HAPPY FRIDAY! I hope it’s not a big surprise to you that I took my new FR220 out for a spin last night!
Obviously, I had to deck myself out in purple and pink to match the band of the watch : )
The weather was a nice and cool 81*, the sky was just beautiful and my legs felt great!
The FR220 was an excellent running companion. I love the big screen! The only thing I didn’t like was the auto pause feature which I have turned off.
There are two stop lights between the bridge I run over to get to the beach and the actual running path at the beach. Most evenings I get caught at one of them if not both.
It took the Garmin a good few seconds to recognize that I had come to a complete stop at the lights, and then after I started running again it took a good 5 to 7 seconds to re-start. Oh well, I’ll just continue to manually pause the watch.
One SUPER cool thing about this watch is that it measures your cadence – my FR210 did not do that. I’ve heard that 180 cadence is the optimal number to shoot for, and last night I averaged 166 cadence which is much closer than I was expecting it to be.
As I was Google’ing around I came across this article in Outside magazine that says 180 may not be the magical number. Dr. Bryan Heiderscheit at the University of Wisconsin-Madison says the actual best cadence is still completely unknown:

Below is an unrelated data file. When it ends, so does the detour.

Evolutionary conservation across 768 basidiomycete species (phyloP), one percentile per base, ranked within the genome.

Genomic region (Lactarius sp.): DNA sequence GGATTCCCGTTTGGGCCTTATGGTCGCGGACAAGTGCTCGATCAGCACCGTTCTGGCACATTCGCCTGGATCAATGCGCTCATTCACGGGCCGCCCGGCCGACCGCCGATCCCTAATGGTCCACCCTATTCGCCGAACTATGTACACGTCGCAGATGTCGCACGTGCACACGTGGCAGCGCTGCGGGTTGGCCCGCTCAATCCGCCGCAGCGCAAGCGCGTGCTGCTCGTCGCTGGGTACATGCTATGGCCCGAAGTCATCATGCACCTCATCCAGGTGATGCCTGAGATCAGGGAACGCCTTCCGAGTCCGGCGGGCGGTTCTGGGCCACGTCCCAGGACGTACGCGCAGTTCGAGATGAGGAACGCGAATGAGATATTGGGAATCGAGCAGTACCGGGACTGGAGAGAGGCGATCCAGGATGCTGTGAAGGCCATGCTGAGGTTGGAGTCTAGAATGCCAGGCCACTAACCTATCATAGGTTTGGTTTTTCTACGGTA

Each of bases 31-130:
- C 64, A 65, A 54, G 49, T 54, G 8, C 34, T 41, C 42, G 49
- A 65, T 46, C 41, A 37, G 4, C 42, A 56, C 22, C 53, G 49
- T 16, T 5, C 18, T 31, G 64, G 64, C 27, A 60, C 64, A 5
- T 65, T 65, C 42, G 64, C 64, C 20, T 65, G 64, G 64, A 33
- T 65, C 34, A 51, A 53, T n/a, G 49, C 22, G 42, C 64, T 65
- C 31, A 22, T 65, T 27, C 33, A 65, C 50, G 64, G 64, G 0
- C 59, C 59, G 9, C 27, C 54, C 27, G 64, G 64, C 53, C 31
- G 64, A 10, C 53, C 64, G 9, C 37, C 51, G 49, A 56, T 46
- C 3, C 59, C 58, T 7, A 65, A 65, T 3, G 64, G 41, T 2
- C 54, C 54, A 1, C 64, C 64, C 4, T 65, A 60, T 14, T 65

“If you show good running mechanics, you’re landing on your foot more underneath your hips, you have a relatively ‘soft knee’ at landing in which it’s bent at about 20 degrees – if you have those elements, and you come in with a step rate, say, of 172, that’s fine.”
Hmmm it still seems like something around the area of 180 is best. I’m interested to see what my cadence is like during speedwork.
If you don’t have a GPS watch or other device that measures your cadence, you can find your number by doing this:
Competitor suggests once you find your number that you should set a goal to increase it by 5-10%:
I’m extremely data-driven (it’s a part of my job that seeps into my running life) and am excited to now have the ability to track this new stat!
Do you know your cadence? Or even care? Is it just another somewhat useless thing to track?